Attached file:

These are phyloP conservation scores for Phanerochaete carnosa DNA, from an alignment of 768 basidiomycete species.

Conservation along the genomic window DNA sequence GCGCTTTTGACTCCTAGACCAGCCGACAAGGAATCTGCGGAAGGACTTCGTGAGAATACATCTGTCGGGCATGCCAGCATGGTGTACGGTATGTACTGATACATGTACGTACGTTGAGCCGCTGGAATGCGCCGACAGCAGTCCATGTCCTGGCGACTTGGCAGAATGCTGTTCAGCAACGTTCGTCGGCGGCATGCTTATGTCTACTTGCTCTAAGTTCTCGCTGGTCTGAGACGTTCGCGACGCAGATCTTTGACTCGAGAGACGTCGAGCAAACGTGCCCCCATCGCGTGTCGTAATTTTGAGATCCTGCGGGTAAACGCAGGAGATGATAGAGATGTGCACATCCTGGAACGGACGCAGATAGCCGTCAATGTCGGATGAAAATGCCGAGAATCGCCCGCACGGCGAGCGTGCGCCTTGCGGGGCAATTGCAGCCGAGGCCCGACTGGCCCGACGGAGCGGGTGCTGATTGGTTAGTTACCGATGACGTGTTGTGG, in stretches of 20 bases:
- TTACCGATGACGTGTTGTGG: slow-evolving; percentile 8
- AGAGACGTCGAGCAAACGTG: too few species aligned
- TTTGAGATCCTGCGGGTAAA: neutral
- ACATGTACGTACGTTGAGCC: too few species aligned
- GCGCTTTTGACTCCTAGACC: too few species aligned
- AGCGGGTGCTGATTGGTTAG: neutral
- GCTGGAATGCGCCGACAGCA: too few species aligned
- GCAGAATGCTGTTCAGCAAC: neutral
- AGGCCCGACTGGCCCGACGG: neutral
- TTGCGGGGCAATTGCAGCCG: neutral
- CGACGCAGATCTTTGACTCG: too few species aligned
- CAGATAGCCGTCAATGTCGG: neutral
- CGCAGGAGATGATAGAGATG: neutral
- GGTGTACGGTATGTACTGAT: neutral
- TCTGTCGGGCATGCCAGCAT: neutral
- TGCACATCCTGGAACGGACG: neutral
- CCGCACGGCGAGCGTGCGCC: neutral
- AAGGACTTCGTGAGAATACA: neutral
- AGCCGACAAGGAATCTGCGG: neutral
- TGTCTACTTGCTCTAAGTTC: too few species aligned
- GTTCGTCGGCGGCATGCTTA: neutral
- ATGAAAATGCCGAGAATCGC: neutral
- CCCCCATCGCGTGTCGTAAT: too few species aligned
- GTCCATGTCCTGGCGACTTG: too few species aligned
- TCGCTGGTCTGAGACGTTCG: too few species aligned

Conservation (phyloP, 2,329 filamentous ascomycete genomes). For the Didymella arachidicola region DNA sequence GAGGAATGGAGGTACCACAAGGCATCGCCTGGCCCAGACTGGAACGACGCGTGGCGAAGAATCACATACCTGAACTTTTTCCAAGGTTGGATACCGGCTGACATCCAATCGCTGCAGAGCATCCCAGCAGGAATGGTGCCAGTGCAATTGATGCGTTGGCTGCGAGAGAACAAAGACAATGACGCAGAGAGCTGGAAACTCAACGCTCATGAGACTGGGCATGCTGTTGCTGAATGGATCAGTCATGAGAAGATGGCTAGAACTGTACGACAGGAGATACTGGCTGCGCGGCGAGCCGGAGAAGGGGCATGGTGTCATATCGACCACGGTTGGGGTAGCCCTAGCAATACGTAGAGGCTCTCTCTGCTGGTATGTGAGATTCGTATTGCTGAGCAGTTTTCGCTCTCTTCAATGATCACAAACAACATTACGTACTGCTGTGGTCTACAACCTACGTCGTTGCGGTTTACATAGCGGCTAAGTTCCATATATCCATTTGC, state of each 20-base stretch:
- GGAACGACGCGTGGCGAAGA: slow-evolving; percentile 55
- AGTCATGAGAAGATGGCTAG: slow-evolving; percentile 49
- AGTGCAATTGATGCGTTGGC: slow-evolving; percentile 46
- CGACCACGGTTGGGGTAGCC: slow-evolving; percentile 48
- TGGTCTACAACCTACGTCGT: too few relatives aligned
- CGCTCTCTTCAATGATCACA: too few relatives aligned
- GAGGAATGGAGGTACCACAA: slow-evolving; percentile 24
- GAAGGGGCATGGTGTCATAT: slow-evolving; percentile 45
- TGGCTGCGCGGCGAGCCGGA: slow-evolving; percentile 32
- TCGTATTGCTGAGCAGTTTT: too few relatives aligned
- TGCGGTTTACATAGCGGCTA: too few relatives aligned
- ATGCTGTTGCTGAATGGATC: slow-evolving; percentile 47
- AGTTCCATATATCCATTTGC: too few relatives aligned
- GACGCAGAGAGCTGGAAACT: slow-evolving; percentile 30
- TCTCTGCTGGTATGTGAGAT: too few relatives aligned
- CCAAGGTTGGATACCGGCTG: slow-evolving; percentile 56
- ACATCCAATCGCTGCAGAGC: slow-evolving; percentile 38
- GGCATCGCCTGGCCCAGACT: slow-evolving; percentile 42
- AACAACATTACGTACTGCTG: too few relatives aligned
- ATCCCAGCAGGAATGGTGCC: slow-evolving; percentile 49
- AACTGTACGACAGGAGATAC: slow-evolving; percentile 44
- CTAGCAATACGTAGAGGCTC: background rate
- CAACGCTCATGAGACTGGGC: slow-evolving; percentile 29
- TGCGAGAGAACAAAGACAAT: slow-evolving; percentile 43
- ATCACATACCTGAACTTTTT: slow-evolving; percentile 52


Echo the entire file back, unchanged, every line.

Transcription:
These are phyloP conservation scores for Phanerochaete carnosa DNA, from an alignment of 768 basidiomycete species.

Conservation along the genomic window DNA sequence GCGCTTTTGACTCCTAGACCAGCCGACAAGGAATCTGCGGAAGGACTTCGTGAGAATACATCTGTCGGGCATGCCAGCATGGTGTACGGTATGTACTGATACATGTACGTACGTTGAGCCGCTGGAATGCGCCGACAGCAGTCCATGTCCTGGCGACTTGGCAGAATGCTGTTCAGCAACGTTCGTCGGCGGCATGCTTATGTCTACTTGCTCTAAGTTCTCGCTGGTCTGAGACGTTCGCGACGCAGATCTTTGACTCGAGAGACGTCGAGCAAACGTGCCCCCATCGCGTGTCGTAATTTTGAGATCCTGCGGGTAAACGCAGGAGATGATAGAGATGTGCACATCCTGGAACGGACGCAGATAGCCGTCAATGTCGGATGAAAATGCCGAGAATCGCCCGCACGGCGAGCGTGCGCCTTGCGGGGCAATTGCAGCCGAGGCCCGACTGGCCCGACGGAGCGGGTGCTGATTGGTTAGTTACCGATGACGTGTTGTGG, in stretches of 20 bases:
- TTACCGATGACGTGTTGTGG: slow-evolving; percentile 8
- AGAGACGTCGAGCAAACGTG: too few species aligned
- TTTGAGATCCTGCGGGTAAA: neutral
- ACATGTACGTACGTTGAGCC: too few species aligned
- GCGCTTTTGACTCCTAGACC: too few species aligned
- AGCGGGTGCTGATTGGTTAG: neutral
- GCTGGAATGCGCCGACAGCA: too few species aligned
- GCAGAATGCTGTTCAGCAAC: neutral
- AGGCCCGACTGGCCCGACGG: neutral
- TTGCGGGGCAATTGCAGCCG: neutral
- CGACGCAGATCTTTGACTCG: too few species aligned
- CAGATAGCCGTCAATGTCGG: neutral
- CGCAGGAGATGATAGAGATG: neutral
- GGTGTACGGTATGTACTGAT: neutral
- TCTGTCGGGCATGCCAGCAT: neutral
- TGCACATCCTGGAACGGACG: neutral
- CCGCACGGCGAGCGTGCGCC: neutral
- AAGGACTTCGTGAGAATACA: neutral
- AGCCGACAAGGAATCTGCGG: neutral
- TGTCTACTTGCTCTAAGTTC: too few species aligned
- GTTCGTCGGCGGCATGCTTA: neutral
- ATGAAAATGCCGAGAATCGC: neutral
- CCCCCATCGCGTGTCGTAAT: too few species aligned
- GTCCATGTCCTGGCGACTTG: too few species aligned
- TCGCTGGTCTGAGACGTTCG: too few species aligned

Conservation (phyloP, 2,329 filamentous ascomycete genomes). For the Didymella arachidicola region DNA sequence GAGGAATGGAGGTACCACAAGGCATCGCCTGGCCCAGACTGGAACGACGCGTGGCGAAGAATCACATACCTGAACTTTTTCCAAGGTTGGATACCGGCTGACATCCAATCGCTGCAGAGCATCCCAGCAGGAATGGTGCCAGTGCAATTGATGCGTTGGCTGCGAGAGAACAAAGACAATGACGCAGAGAGCTGGAAACTCAACGCTCATGAGACTGGGCATGCTGTTGCTGAATGGATCAGTCATGAGAAGATGGCTAGAACTGTACGACAGGAGATACTGGCTGCGCGGCGAGCCGGAGAAGGGGCATGGTGTCATATCGACCACGGTTGGGGTAGCCCTAGCAATACGTAGAGGCTCTCTCTGCTGGTATGTGAGATTCGTATTGCTGAGCAGTTTTCGCTCTCTTCAATGATCACAAACAACATTACGTACTGCTGTGGTCTACAACCTACGTCGTTGCGGTTTACATAGCGGCTAAGTTCCATATATCCATTTGC, state of each 20-base stretch:
- GGAACGACGCGTGGCGAAGA: slow-evolving; percentile 55
- AGTCATGAGAAGATGGCTAG: slow-evolving; percentile 49
- AGTGCAATTGATGCGTTGGC: slow-evolving; percentile 46
- CGACCACGGTTGGGGTAGCC: slow-evolving; percentile 48
- TGGTCTACAACCTACGTCGT: too few relatives aligned
- CGCTCTCTTCAATGATCACA: too few relatives aligned
- GAGGAATGGAGGTACCACAA: slow-evolving; percentile 24
- GAAGGGGCATGGTGTCATAT: slow-evolving; percentile 45
- TGGCTGCGCGGCGAGCCGGA: slow-evolving; percentile 32
- TCGTATTGCTGAGCAGTTTT: too few relatives aligned
- TGCGGTTTACATAGCGGCTA: too few relatives aligned
- ATGCTGTTGCTGAATGGATC: slow-evolving; percentile 47
- AGTTCCATATATCCATTTGC: too few relatives aligned
- GACGCAGAGAGCTGGAAACT: slow-evolving; percentile 30
- TCTCTGCTGGTATGTGAGAT: too few relatives aligned
- CCAAGGTTGGATACCGGCTG: slow-evolving; percentile 56
- ACATCCAATCGCTGCAGAGC: slow-evolving; percentile 38
- GGCATCGCCTGGCCCAGACT: slow-evolving; percentile 42
- AACAACATTACGTACTGCTG: too few relatives aligned
- ATCCCAGCAGGAATGGTGCC: slow-evolving; percentile 49
- AACTGTACGACAGGAGATAC: slow-evolving; percentile 44
- CTAGCAATACGTAGAGGCTC: background rate
- CAACGCTCATGAGACTGGGC: slow-evolving; percentile 29
- TGCGAGAGAACAAAGACAAT: slow-evolving; percentile 43
- ATCACATACCTGAACTTTTT: slow-evolving; percentile 52